Six simple rituals:

1. Drink a glass of water when you wake up. Your body loses water while you sleep, so you’re naturally dehydrated in the morning. A glass of water when you wake helps start your day fresh.

2. Define your top 3. Every morning ask yourself, “What are the top three most important tasks that I will complete today?” Prioritizes your day accordingly and don’t sleep until the Top 3 are complete.

3. The 50/10 Rule. Solo-task and do more faster by working in 50/10 increments. Use a timer to work for 50 minutes on only one important task with 10 minute breaks in between. Spend your 10 minutes getting away from your desk, going outside, calling friends, meditating, or grabbing a glass of water.

4. Move and sweat daily. Regular movement keeps us healthy and alert. It boosts energy and mood, and relieves stress.

5. Express gratitude. Gratitude fosters happiness. Each morning, think of at least five things you’re thankful for. In times of stress, pause and reflect on these things.

6. Reflect daily. Bring closure to your day through 10 minutes of reflection. Asks yourself, “What went well?” and “What needs improvement?”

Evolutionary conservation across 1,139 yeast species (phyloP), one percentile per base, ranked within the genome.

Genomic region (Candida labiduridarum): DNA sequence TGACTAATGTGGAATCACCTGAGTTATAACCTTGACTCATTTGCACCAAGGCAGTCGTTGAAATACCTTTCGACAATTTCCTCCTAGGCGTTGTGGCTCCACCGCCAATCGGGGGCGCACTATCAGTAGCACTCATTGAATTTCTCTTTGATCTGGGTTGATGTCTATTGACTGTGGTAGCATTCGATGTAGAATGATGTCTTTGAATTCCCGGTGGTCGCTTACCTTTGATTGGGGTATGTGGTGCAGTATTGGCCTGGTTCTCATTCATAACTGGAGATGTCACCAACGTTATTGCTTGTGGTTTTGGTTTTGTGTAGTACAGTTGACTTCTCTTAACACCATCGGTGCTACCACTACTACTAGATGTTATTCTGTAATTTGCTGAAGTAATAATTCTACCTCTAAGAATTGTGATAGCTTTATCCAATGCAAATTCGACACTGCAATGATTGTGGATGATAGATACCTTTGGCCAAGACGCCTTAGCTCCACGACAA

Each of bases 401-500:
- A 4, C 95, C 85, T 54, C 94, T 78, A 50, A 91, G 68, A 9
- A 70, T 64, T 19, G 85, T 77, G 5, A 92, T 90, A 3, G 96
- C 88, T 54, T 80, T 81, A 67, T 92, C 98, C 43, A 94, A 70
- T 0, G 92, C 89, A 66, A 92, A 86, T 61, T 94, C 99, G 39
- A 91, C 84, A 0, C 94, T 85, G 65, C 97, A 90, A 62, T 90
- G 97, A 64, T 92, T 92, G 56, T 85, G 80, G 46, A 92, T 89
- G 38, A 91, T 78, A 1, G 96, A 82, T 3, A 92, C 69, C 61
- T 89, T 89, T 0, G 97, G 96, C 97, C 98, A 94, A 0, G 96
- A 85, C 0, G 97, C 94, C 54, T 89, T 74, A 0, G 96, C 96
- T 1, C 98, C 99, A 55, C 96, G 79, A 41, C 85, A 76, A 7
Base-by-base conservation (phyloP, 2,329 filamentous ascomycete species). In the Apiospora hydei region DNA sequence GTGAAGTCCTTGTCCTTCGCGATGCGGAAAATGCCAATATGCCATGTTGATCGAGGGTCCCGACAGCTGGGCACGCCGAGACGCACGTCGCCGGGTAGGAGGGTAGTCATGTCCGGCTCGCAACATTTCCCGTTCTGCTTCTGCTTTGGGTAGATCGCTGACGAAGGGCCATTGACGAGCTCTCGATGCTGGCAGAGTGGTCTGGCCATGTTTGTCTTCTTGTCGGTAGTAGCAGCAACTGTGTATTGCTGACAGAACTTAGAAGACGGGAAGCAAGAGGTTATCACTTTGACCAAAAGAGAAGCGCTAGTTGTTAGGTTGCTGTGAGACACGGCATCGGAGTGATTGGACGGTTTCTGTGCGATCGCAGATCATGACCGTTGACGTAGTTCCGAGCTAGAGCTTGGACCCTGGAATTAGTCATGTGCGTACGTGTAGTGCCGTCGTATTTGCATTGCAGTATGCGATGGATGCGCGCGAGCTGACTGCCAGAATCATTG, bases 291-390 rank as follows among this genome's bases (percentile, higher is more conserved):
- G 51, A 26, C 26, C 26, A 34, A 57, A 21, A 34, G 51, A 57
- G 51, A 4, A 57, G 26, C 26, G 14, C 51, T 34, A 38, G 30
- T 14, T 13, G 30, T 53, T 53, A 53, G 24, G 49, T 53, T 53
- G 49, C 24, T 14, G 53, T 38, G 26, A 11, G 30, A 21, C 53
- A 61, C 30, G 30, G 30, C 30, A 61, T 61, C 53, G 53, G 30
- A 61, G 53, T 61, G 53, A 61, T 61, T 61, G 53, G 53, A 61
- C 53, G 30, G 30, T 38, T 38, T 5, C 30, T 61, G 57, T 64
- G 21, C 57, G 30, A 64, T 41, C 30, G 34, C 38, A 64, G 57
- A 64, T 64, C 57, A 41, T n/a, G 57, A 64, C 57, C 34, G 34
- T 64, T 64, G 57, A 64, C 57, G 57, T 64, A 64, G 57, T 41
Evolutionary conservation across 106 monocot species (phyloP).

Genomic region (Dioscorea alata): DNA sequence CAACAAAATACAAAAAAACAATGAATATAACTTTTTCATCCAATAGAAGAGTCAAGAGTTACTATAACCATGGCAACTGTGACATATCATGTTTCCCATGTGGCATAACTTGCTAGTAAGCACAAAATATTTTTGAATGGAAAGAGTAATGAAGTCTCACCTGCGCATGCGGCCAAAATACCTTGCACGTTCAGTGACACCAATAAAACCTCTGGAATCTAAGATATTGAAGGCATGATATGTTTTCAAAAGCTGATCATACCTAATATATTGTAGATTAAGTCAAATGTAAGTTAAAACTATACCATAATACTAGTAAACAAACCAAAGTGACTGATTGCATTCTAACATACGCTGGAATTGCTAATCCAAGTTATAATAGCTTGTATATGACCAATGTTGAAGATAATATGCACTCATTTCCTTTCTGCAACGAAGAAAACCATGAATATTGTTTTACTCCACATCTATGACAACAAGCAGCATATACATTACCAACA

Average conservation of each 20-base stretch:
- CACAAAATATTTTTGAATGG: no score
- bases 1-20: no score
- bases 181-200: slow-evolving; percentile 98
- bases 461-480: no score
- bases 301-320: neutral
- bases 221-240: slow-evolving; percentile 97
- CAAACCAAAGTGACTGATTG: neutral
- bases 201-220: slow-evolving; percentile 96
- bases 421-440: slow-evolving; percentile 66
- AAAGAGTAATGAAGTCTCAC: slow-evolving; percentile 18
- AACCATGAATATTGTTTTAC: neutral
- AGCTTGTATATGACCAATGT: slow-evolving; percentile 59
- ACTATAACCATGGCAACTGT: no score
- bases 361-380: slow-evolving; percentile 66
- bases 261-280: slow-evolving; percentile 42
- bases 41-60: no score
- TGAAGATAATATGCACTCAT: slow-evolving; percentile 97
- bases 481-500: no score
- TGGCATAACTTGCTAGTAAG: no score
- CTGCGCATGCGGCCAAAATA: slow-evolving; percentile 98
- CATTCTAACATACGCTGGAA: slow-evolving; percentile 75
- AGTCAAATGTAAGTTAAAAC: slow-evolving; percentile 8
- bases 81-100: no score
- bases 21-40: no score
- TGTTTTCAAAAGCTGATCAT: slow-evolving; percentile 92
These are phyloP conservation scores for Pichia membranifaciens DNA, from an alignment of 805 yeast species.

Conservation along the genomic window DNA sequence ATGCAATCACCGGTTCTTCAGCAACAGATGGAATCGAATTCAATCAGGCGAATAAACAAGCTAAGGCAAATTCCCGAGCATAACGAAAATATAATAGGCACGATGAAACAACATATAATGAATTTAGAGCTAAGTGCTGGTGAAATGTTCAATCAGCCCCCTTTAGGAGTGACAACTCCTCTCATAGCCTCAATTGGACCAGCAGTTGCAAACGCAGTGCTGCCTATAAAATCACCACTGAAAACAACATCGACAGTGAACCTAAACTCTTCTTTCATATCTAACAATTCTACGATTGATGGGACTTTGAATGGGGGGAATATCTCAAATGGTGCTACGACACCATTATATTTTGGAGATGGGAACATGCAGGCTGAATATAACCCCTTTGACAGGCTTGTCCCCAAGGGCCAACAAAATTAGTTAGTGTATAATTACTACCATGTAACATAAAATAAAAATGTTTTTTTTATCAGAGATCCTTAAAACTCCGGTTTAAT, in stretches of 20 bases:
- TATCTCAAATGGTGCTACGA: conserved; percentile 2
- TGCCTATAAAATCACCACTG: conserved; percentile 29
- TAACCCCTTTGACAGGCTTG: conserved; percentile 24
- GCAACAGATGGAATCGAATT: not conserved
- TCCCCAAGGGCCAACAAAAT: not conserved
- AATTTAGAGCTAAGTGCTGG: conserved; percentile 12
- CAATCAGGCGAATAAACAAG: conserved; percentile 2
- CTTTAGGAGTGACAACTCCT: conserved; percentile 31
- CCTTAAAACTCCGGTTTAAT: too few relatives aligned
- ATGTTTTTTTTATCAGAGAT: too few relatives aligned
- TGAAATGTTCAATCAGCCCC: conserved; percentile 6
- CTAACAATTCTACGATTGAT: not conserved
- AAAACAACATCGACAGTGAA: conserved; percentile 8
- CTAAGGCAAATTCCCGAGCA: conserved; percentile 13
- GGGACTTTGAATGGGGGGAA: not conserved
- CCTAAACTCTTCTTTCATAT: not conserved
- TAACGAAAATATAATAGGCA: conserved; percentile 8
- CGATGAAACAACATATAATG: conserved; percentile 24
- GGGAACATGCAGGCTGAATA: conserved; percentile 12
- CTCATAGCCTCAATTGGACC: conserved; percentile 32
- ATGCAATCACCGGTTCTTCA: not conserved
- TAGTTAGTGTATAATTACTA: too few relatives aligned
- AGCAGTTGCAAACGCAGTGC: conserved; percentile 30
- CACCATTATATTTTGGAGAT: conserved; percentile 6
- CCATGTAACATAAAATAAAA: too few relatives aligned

(via yumegrrrrrl)

 

(via frostied)

(Source: Fast Company)

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Your politics have an even bigger problem when…

“Your politics have an even bigger problem when the people they’re supposed to be about become afraid to describe our real-life experiences for fear of angering the echo chamber. And when we become afraid to describe our real-life experiences, that reinforces your idea that our real-life experiences don’t actually exist, which reinforces the idea that you’re right, which makes you feel even more justified in attacking anyone who happens to contradict you for any reason at all.

I hate this. I hate it because I am afraid to say certain things about my life. Because I don’t know if I have the strength to handle the consequences if I do. Because I understand—I more than understand—why the echo chambers believe as they believe. I understand what’s at stake. I understand why it’s so easy to believe that contradiction is a threat to your life, because in some areas, it almost, sort of, can be. And yet I also understand what’s at stake when all of us little people on the ground aren’t allowed to talk about our lives.
And there’s more at stake there than you think. When we can’t have a conversation,when we can’t bring our little packages of our truth from our lives to the table, and unwrap them together, and look at them, and learn from each other, without judgement,then something is dying, and something has died, and something is dead. And your entire echo chamber smells of rotting flesh.  But we are still alive.”

— Mel Baggs, “Your Politics Have a Problem When They Contradict the Real-life Experiences of the People They’re Supposed to Be About”

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